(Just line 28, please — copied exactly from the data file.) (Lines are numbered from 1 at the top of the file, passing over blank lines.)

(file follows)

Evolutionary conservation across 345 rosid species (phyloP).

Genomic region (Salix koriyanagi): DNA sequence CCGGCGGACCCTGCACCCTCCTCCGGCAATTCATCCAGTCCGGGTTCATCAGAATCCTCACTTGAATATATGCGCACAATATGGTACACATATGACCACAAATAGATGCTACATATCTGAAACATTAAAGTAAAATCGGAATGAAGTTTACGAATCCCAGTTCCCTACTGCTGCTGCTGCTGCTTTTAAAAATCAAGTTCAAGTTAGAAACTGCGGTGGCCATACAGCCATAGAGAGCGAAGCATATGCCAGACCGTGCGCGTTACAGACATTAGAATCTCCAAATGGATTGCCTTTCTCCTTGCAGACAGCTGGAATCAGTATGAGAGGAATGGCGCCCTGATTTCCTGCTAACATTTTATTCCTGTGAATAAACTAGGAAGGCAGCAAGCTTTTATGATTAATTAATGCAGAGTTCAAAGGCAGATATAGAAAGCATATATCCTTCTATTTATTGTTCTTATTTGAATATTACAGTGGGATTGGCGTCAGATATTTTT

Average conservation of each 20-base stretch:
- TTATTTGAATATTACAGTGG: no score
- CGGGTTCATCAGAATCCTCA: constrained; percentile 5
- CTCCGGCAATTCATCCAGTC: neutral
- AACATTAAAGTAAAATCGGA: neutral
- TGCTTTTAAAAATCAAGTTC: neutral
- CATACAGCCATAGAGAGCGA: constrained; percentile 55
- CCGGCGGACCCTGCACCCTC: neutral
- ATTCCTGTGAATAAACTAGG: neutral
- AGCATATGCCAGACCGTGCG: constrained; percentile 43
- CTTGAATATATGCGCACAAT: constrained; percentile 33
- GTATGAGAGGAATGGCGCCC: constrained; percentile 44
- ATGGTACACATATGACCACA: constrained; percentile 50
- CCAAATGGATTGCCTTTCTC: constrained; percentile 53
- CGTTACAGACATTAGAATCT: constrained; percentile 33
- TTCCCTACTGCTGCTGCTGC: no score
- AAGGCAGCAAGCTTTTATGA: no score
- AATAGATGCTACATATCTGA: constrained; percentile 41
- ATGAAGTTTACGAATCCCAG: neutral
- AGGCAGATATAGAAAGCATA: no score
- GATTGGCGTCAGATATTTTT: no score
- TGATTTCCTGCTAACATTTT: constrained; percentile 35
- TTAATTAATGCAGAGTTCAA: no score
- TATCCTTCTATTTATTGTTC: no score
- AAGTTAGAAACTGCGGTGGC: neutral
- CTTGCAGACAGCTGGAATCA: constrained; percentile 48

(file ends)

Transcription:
- CTTGCAGACAGCTGGAATCA: constrained; percentile 48